What we have done with this example is show how ratios can be used to gauge the current health of an institution. More importantly, from an internal perspective these same ratios can suggest areas where expenses could be reduced while maintaining the balance needed to provide a well-rounded educational experience. Of course, such choices ultimately reflect values. Our values lead us to advocate for preservation of instruction while focusing on reducing administrative overhead and other nonteaching areas.

Institutions that successfully weather the coming enrollment storm will need to develop multipronged strategies. Deciding early on where reductions in spending can occur will create emotional space on campus for productive discussions regarding recruiting and other programmatic strategies.

ACADEMIC SUPPORT includes libraries, museums, media services, academic computing, academic administration, and other services that support the institution’s primary mission.

STUDENT SERVICES include academic support services, academic advising, admissions, career services, campus ministries, community service and service learning, counseling, financial aid, fraternities and sororities, health centers, housing and residence life.
STAFFING includes non-instructional staff such as maintenance, custodial, secretarial, and the like.
INSTITUTIONAL SUPPORT includes senior administration such as the president and vice presidents.



  1. Nathan Grawe, Demographics and the Demand for Higher Education (Baltimore, Maryland: Johns Hopkins University Press, 2018).
  2. Clayton M. Christensen and Michael B Horn, “Innovation Imperative: Change Everything,” (New York Times, 1, 2013).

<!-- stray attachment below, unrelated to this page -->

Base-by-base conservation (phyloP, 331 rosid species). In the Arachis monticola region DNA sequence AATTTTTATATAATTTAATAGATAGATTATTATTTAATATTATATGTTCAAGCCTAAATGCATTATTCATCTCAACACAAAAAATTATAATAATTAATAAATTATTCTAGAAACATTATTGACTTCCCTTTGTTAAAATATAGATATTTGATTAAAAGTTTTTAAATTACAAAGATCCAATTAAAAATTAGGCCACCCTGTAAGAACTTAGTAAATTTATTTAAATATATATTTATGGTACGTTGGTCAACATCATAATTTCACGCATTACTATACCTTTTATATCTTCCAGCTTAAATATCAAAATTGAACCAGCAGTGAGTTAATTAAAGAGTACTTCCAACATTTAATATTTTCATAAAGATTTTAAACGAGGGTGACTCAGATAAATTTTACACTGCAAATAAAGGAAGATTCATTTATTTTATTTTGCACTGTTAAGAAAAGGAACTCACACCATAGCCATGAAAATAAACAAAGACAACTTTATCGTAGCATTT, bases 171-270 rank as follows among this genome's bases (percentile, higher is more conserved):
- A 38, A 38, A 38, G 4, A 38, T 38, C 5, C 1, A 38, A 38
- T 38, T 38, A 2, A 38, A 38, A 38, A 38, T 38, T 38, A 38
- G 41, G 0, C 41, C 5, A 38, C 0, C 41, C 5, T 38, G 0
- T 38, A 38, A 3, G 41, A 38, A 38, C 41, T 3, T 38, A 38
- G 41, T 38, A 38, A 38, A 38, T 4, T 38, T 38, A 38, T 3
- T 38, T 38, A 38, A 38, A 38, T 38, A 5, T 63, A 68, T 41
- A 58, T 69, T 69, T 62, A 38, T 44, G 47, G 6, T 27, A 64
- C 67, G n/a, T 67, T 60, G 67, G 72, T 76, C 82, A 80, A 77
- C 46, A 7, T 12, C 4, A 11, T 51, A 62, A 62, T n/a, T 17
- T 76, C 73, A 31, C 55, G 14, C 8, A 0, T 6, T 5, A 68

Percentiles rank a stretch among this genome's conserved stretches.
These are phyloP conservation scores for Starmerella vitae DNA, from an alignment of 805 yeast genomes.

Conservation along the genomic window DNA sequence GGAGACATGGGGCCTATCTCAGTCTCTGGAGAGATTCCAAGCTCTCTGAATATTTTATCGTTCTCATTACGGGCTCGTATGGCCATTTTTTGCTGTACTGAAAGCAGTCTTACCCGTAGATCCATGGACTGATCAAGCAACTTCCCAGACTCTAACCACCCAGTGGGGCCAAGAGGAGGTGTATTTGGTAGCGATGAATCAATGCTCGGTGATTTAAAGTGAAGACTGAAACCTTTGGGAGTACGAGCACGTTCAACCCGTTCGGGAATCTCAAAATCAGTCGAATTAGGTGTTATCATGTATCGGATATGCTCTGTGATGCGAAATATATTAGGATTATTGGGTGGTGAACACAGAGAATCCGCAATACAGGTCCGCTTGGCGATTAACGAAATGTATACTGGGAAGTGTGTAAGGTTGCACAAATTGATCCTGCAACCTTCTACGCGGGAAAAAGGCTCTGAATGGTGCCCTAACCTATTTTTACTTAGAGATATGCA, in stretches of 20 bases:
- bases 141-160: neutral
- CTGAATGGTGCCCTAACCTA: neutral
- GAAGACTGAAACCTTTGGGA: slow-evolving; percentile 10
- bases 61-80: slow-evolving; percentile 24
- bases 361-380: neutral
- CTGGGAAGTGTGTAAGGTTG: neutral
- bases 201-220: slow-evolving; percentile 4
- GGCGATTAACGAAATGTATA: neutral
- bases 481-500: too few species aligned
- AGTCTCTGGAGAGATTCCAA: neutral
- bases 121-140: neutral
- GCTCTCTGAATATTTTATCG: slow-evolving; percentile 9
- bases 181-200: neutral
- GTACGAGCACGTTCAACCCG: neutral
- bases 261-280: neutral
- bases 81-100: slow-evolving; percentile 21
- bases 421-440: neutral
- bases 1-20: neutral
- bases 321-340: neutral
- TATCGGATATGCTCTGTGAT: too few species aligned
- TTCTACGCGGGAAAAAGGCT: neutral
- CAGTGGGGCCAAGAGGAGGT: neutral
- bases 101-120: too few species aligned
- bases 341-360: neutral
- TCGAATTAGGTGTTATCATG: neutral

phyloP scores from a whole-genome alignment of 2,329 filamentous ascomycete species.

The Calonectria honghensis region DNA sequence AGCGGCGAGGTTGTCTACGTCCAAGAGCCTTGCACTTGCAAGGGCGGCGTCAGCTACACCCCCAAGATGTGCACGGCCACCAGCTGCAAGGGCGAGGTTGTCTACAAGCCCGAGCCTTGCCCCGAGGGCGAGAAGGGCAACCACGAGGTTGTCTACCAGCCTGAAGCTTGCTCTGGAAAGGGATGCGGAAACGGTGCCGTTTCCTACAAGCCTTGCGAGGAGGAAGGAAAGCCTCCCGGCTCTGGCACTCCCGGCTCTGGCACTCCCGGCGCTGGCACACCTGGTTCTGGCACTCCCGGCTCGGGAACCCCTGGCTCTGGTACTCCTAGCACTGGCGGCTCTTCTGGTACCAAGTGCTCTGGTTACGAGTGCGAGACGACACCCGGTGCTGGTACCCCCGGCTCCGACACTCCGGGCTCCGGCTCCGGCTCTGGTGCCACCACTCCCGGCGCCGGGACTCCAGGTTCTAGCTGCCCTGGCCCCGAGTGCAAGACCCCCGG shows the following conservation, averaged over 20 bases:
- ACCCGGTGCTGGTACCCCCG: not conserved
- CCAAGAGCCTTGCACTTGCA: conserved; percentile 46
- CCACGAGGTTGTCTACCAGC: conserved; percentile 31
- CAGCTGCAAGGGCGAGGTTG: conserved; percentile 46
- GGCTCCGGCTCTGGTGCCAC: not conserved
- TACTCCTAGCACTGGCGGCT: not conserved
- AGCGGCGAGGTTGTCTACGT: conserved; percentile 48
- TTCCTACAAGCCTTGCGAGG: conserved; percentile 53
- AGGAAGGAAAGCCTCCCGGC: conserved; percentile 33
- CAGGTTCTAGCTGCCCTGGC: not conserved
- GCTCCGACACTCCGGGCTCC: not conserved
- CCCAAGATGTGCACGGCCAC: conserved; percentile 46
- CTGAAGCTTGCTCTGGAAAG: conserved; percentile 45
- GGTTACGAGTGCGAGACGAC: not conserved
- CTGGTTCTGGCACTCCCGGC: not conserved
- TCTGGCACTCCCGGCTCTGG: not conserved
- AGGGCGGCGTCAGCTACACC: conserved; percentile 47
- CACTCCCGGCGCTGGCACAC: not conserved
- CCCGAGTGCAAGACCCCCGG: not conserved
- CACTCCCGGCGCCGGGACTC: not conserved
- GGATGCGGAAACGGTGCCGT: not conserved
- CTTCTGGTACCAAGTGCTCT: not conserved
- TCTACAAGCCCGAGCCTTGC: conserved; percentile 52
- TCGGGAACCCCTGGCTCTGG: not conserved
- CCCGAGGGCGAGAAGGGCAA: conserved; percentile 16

3. Clayton Christensen, noted for his theory of “disruptive innovation,” is quoted extensively in making this prediction, including in an article in Inside Higher Education, April 28, 2017.

Dean L. Hubbard, PhD, retired after 34 years as president of three higher education institutions, with 25 years at Northwest Missouri State University. He served as a member of the Board of Examiners for the Malcolm Baldrige National Quality Award and was a founding member of the Excellence in Missouri Foundation, the Governor’s Oversight Panel for Quality in Missouri Government, and chaired the Judge’s Panel for the Missouri Quality Award. He received the Missouri Governor’s Quality Leadership Award, chaired the American Association for Higher Education (AAHE) Academic Quality Consortium, and was a member of the TQ Leadership Steering Committee and the American Society for Quality. Hubbard taught Quality Management as an adjunct in the Executive Doctoral Program at the University of Pennsylvania. Hubbard’s international experience includes graduating from Yonsei University in Seoul, Korea, developing and consulting to language programs throughout Asia, and consulted for educational institutions in Eastern and Western Europe. In addition to his earned doctorate, he was awarded an honorary PhD from Gloucester University in the UK in recognition for promoting quality in British universities. He was a member for eight years on the board of the Alliance of Universities for Democracy, an organization formed to promote democracy in former communist universities.

W. John Minter, PhD, was the leader of the design team (from 1965–74) creating Western Interstate Commission for Higher Education Management Information System for Higher Education. Its purpose was to create standard data definitions and reporting forms for information exchange across state lines. Funded by NCES (1968). This effort evolved into the creation of the National Center for Higher Education Management Systems (NCHEMS). Minter formed John Minter Associates in 1974 to offer peer institution comparison services, which had contracts with national, state, and denominational associations of private, not-for-profit institutions. With Howard R Bowen, Education Economist, Minter conducted a five-year study of independent four-year colleges and universities (1975–1980). The study introduced financial trends based on audited financial statement coded to standard definitions and format so institutions could compare the cumulative impact of financial events. Now retired, Minter maintains a blog reporting institutional growth rates for both public and private sectors at jmabenchmark.net.